PLYMOUTH, England — Robots are being brought into workplaces across the globe and working alongside employees in operating rooms to manufacturing warehouses to restaurant kitchens. But what about the classroom? A study by scientists at the University of Plymouth found that robots in schools can help students learn segments of various subjects, but they’re a long way from replacing teachers entirely, if ever.
Researchers say that because of the technical limitations of the machines, particularly relating to speech recognition and social interaction with students, they’ll only be effective as assistants to teachers.
“In recent years scientists have started to build robots for the classroom — not the robot kits used to learn about technology and mathematics, but social robots that can actually teach,” says lead researcher and robotics professor Tony Belpaeme in a news release. “This is because pressures on teaching budgets, and calls for more personalized teaching, have led to a search for technological solutions.”
After reviewing more than 100 academic papers on the subject, researchers did find that robots improved educational outcomes simply by their presence in the classroom. But the authors also showed how technological shortcomings relating to speech recognition limit the abilities of robots to assist teachers in the classroom, particularly for young children, whose speech is sometimes unclear and unreadable by the robots.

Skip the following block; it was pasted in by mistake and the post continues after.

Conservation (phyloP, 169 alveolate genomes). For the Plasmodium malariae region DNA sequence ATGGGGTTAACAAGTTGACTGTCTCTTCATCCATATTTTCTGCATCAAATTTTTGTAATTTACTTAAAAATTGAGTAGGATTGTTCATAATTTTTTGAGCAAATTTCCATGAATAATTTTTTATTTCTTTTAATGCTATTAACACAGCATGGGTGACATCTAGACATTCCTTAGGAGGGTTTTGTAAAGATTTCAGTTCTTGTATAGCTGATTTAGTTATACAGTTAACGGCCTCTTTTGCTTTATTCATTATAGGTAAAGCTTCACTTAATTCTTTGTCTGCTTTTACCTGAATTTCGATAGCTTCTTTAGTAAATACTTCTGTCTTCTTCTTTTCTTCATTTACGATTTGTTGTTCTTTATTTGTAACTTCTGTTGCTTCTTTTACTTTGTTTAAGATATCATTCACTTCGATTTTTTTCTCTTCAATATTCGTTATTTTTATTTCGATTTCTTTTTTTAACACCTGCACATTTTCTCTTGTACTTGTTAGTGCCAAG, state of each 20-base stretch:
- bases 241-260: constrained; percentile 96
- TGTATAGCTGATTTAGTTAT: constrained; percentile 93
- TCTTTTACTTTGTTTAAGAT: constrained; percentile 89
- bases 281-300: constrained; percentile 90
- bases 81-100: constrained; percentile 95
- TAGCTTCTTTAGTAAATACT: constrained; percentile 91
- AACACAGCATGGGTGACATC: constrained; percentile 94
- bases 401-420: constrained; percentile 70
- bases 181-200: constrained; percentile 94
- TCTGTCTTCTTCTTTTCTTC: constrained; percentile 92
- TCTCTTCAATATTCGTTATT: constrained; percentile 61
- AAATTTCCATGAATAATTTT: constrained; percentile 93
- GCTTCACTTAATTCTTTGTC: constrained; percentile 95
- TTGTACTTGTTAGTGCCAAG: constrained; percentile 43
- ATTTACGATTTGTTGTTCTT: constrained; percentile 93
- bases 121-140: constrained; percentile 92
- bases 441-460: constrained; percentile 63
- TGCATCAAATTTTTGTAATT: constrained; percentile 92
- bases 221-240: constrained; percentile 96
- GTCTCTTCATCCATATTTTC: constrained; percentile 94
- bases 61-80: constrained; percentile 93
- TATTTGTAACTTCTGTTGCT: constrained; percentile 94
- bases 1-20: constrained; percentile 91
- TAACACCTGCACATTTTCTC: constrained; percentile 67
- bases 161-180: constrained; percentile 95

Still, the machines were found to be effective in certain capacities, such as being able to work one-on-one with students on vocabulary or prime numbers.
The researchers see robots in the classroom as the next step in educational technology, much like how graphing calculators added to student ability more than a decade ago. They believe they can challenge students and support them, but they lack the empathy and insight a human teacher brings to any educational experience.
“Next to the practical considerations of introducing robots in education, there are also ethical issues. How far do we want the education of our children to be delegated to machines? Overall, learners are positive about their experiences, but parents and teaching staff adopt a more cautious attitude,” the authors write.
“Notwithstanding that, robots show great promise when teaching restricted topics with the effects almost matching those of human tutoring. So although the use of robots in educational settings is limited by technical and logistical challenges for now, it is highly likely that classrooms of the future will feature robots that assist a human teacher.”
The study was published in the journal Science Robotics.